• 13 Posts
Joined 2Y ago
Cake day: Jan 21, 2021


Yes, you need to download all transitive dependencies.

But this isn’t dependency hell, it is just tedious. Dependency Hell is when your dependency tree requires two (or more) version of a single package so that not all of the dependencies can be satisfied.

I don’t remember that working but I haven’t used Debian in years so it could be.

apt is the tool for downloading packages. So if you don’t have internet access apt won’t be very useful.

The command to install packages on debian is dpkg. So if you download a Debian package (usually named *.deb) you can install it with dpkg -i $pkg as long as you have the dependencies installed. Of course you can also install the dependencies this way, so just make sure that you bring the package and all packages that it depends on to the target machine.

Really cool. I just played the demo and it is clearly Fez-inspired but has some cool mechanics. I find the fact that walking down a corner isn’t symmetrical but I’m sure I’ll get used to that soon.

Unfortunately it seems that this isn’t enabling the browser.gesture.swipe.* preferences which allow you to customize what swiping does. I really miss my swipe up to close gesture but this seems only to work on macOS.

…or maybe GNOME is just stealing my 3-finger gestures.

I have a handful:

  • PlayerOne is a quick tool for picking a first player or splitting into groups. Open source, double-tap for extra options.
  • Ricochet Robots Solver is a solver for the Ricochet Robots board game. Written in Rust compiled to wasm for web, open source.
  • Gridfinder can help you find the grid on battlemaps for use on virtual tabletops (or other image editing). It can do it automatically in many cases or just click a few times. Open source.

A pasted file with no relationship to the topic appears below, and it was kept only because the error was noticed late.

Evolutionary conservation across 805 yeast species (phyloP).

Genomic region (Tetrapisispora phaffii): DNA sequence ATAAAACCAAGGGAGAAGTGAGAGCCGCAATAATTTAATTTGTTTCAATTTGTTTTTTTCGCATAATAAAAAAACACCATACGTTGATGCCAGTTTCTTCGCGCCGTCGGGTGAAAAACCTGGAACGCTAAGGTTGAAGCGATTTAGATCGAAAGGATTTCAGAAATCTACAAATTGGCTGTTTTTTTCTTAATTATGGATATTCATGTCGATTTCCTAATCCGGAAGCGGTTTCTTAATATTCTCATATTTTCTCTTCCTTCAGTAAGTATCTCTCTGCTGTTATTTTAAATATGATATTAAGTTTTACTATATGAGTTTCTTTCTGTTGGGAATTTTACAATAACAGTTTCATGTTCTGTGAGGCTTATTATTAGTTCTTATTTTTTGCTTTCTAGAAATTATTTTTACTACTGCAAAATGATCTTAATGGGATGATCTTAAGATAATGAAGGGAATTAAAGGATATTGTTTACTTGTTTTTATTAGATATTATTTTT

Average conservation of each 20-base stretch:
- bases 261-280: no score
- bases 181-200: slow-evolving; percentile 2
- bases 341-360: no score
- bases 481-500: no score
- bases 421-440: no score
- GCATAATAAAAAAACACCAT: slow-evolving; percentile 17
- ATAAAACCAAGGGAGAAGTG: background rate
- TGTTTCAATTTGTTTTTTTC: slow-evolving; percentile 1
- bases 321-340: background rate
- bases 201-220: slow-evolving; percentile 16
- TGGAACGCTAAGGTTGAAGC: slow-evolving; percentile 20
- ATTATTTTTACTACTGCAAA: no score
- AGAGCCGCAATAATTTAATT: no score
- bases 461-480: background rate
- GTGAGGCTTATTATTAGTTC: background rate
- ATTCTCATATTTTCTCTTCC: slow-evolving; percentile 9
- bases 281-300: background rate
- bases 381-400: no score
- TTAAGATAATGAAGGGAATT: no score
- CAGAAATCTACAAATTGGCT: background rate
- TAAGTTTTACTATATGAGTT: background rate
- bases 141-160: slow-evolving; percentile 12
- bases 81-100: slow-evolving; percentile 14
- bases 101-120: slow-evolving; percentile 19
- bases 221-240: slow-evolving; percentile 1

• FeedMail is a paid RSS-to-Email service. Mostly created because I wanted a better RSS-to-Email service but has found other users.
  • my blog

And I’m sure a few others that I have forgotten.

That just seems to be about granting an app access to all keys, which is not quite the same as per-app keys.

I know that macOS has this for sandboxed apps from the app store, maybe they have it for “sideloaded” apps as well but at least most OSes don’t have that. At least for Windows and Linux there isn’t a good way to identify an “app” to separate it from any other. My macOS knowledge is rusty but IIRC you install apps in a system-owned directory and apps only have permission to update themselves so maybe you could use the application path as a key, but the other listed affected OSes don’t have that.

Do you have links to “set up properly”. The problem is that for most systems other than maybe some of the “app store” type setups the OS has not concept of “application”. The credentials are just the user and that is the same for all unsandboxed apps.

How does the keychain know what “application” is calling it?

But the malicious npm package can just read whatever key the app reads then decrypt the values. They are running with the same permission.

The only thing that really improves this is per-app sandboxing but if you are sandboxing the app then it shouldn’t be able to read any arbitrary files out of your home directly anyways.

Keychains are an improvement but not much. 99% of users will just unlock the keychain upon login so it doesn’t really provide much benefit. Unsandboxed apps are indistinguishable to the keyring daemon so they can just request one anothers’ keys. (Maybe windows or mac has some codesigning magic so that the keyring daemon knows the identity of the app at a finer grain than the user level? but at this point we are really just back to sandboxed apps).

Basically there is nearly no point to most apps to doing anything special to store sensitive files. If your app is secure enough that the user will be happy to unlock the keychain on every app launch sure. But that is a nearly non-existent use case. In general the OS should just provide secure storage as the default. For sandboxed apps they won’t have access to each others storage unless explicitly granted, for non-sandboxed apps there isn’t much you can do besides obscurity.

Is this an official channel or just a mirror of their YouTube channel?

I don’t get it. Of course the app stores these in cleartext, the app needs to access them to login. Sure it could encrypt it but that is just obscurity, the key would have to be stored to somewhere the app has access to for it to use the tokens.